Despite low funds, rail line improvements done by ’13


DEVENS — Business people gathered on a recent Wednesday morning to learn about the state of public transportation in the Nashoba Valley area and plans for its future.

The scene was a meeting of the Nashoba Valley Chamber of Commerce with members in attendance to hear from Mohammed Kahn, regional administrator for the Montachusett Transit Authority.

Kahn opened his remarks noting the progress made toward Montachusett’s goal of providing public transportation from Fitchburg to Boston in under one hour.

To do that, an upgrade of the existing railroad system had to be concluded at an estimated cost of $300 million. But with the full amount not forthcoming from the state, Kahn said the authority had to settle for only $190 million, which permitted payment for the needed upgrades.

The only drawback was that the planned Fitchburg-to-Boston line terminates in Cambridge, where riders need to catch the subway into the hub instead of traveling right into the city.

Another drawback to the Nashoba Valley’s public-transit system has been the failure of locating a much talked about train station in Ayer. There, a parking garage for the downtown was rejected, forcing the authority to seek land elsewhere in town for a parking lot. From there, commuters will have to be shuttled to a platform downtown to catch the train to Boston.

Without a full-fledged train station in the area, the Montachusett Transit Authority has had to rely on a system that combines bus and van service with the hiring of private taxis for individual transportation in Fitchburg.

Currently, said Kahn, vans drive to designated stops and for $12 take riders into Boston for medical appointments. The good news was that for purely local destinations, perhaps a deal could be worked out to charge riders less for a trip.

Kahn himself was introduced by chamber member Peter Lowitt as “the most effective regional transportation administrator in the country,” with a gift for raising cash for projects just when it’s needed the most.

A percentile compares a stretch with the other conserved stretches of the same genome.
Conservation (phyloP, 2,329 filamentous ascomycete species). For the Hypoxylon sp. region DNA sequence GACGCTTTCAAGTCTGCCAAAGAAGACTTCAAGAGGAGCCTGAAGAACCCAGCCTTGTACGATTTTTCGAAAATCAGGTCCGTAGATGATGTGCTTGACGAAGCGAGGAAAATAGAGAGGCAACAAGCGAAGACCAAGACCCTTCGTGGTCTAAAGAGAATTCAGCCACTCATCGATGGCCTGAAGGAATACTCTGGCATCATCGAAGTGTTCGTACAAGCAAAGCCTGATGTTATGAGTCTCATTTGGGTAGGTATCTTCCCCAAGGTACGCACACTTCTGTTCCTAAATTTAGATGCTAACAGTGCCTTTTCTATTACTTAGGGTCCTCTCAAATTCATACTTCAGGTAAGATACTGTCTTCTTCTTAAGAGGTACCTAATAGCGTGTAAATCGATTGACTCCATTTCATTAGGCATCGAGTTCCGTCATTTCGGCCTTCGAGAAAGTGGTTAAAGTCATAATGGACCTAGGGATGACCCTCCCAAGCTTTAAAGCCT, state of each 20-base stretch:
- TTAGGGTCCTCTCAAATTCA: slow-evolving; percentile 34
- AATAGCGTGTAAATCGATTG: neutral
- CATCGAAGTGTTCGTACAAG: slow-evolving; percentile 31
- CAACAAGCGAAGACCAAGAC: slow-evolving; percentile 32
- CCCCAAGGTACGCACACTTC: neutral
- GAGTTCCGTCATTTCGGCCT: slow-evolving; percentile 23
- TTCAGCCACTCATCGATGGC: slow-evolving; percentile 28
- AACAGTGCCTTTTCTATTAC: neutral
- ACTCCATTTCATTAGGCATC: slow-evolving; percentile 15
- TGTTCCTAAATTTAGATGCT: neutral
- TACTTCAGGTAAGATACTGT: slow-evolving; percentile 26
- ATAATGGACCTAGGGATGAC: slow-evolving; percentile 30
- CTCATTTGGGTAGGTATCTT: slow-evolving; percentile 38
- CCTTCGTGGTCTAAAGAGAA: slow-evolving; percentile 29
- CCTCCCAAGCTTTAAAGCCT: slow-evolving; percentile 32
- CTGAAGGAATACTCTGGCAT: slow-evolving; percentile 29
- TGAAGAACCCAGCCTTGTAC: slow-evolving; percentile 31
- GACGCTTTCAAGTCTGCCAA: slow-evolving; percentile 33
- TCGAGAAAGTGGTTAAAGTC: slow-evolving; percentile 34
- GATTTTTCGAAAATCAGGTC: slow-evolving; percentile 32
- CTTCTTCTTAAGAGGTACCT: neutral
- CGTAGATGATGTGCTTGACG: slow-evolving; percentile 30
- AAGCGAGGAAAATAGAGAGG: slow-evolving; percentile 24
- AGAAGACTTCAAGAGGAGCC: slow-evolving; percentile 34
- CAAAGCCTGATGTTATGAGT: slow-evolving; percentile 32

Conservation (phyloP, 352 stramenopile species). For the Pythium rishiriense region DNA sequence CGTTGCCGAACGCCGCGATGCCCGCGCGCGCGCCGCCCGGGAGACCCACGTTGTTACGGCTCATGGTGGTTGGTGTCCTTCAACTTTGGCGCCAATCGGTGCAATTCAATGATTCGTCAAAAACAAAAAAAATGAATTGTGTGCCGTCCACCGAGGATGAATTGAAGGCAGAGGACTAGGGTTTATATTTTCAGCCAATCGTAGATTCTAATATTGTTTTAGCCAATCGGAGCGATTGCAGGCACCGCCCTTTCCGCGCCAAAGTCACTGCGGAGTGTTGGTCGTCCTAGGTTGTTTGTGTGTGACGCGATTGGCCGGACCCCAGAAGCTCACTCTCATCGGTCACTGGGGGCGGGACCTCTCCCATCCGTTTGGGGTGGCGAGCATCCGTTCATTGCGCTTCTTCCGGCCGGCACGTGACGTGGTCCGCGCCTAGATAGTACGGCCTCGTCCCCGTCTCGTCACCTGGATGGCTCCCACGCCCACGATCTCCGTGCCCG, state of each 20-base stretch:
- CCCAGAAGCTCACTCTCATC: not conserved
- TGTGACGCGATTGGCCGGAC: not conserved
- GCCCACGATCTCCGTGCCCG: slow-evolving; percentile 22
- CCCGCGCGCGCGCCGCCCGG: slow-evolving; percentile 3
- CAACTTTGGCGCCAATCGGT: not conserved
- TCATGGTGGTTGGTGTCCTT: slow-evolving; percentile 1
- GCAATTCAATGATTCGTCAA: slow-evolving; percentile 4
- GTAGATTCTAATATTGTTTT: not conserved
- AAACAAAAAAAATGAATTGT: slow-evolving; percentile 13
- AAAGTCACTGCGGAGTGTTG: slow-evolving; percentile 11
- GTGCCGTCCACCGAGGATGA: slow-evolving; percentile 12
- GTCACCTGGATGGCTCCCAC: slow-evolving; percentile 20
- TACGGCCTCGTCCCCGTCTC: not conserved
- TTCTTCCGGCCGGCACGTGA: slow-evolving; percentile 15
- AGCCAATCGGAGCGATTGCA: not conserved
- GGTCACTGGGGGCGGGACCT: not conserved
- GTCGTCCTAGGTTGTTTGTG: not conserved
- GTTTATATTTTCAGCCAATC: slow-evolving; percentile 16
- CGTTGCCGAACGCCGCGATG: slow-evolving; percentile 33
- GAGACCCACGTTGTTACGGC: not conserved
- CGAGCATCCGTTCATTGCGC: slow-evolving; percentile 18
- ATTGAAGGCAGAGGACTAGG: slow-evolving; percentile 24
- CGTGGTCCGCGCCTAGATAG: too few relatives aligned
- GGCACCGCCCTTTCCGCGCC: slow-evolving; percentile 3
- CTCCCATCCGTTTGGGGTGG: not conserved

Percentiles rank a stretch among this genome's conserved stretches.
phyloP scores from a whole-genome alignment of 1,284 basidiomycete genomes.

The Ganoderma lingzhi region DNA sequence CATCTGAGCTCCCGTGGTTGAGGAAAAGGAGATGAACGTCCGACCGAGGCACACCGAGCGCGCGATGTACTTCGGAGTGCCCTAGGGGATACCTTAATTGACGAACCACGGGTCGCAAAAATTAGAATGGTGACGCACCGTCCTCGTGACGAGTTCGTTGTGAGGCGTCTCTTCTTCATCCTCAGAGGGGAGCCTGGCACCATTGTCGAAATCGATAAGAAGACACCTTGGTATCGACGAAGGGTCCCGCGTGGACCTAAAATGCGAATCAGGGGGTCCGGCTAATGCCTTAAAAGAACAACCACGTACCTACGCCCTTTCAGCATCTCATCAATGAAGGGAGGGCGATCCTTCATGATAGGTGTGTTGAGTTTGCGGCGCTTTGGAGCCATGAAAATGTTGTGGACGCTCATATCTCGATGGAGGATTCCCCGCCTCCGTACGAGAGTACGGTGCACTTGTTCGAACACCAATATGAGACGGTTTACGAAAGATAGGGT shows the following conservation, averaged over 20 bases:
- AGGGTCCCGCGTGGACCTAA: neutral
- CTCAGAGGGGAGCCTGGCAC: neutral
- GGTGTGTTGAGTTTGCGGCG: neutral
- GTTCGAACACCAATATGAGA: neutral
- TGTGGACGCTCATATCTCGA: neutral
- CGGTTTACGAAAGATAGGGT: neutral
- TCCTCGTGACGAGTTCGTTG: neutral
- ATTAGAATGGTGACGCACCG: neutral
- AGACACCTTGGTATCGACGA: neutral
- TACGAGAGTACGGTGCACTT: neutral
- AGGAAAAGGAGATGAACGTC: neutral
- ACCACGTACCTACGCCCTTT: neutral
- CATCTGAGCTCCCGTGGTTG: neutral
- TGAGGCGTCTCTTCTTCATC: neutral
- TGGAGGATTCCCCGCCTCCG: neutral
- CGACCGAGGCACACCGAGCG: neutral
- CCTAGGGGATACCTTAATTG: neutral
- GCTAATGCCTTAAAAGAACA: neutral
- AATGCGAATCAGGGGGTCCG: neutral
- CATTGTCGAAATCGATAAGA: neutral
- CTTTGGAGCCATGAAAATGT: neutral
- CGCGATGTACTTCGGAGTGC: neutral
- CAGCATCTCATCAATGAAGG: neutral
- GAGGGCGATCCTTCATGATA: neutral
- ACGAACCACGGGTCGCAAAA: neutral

“He has done tremendous things for the Nashoba region,” said Lowitt.

Employed in the area since 1975, Kahn said his first goal was improving train service from Fitchburg to Boston so that travel time is reduced to less than an hour. Although that goal fell short due to funding reasons, Kahn insists that it is still an achievable one.

In the meantime, Kahn said, the authority is working on what he termed “supplemental services” such as vans and mini-buses being made available to communities like Devens, Ayer and Shirley.

Saying that the Nashoba Valley region is growing and will become more reliant on public transportation in the future, Kahn said it’s important that the authority provide connections between local communities and train stations. Unfortunately, with the Boston transportation region taking the lion’s share of state funding, there was little left to do more.

For that reason, ways in which local businesses might contribute came up in discussion. Bristol-Myers Squibb representative Dan Noberini said in other cities, his company is already providing limited transportation services to its employees.

Kahn said more education is needed to help increase people’s awareness of public transportation. Residents have to be made to understand the need for public transportation because without that, there can be no cooperation or support from the public.

With a daily ridership of 150,000, said Kahn, the rest of the state, including the Nashoba Valley region, is dwarfed by that of greater Boston whose riders number over 1 million. Should the numbers of local riders increase, it would raise the odds of Montachusett sharing a bigger piece of the state funding pie.

Kahn was confident that such a time will come, along with a full-fledged train station for the region.

“It’s encouraging to hear that this is really doable,” said Lowitt of a combination public/private transportation scheme. “We just need to figure out how to make it all more effective.”

Kahn ended the meeting on a positive note. He assured chamber members that he expects improvements to the rail system from Fitchburg to Cambridge and a network of shuttle and bus service routes for local communities to be completed and in place by 2013.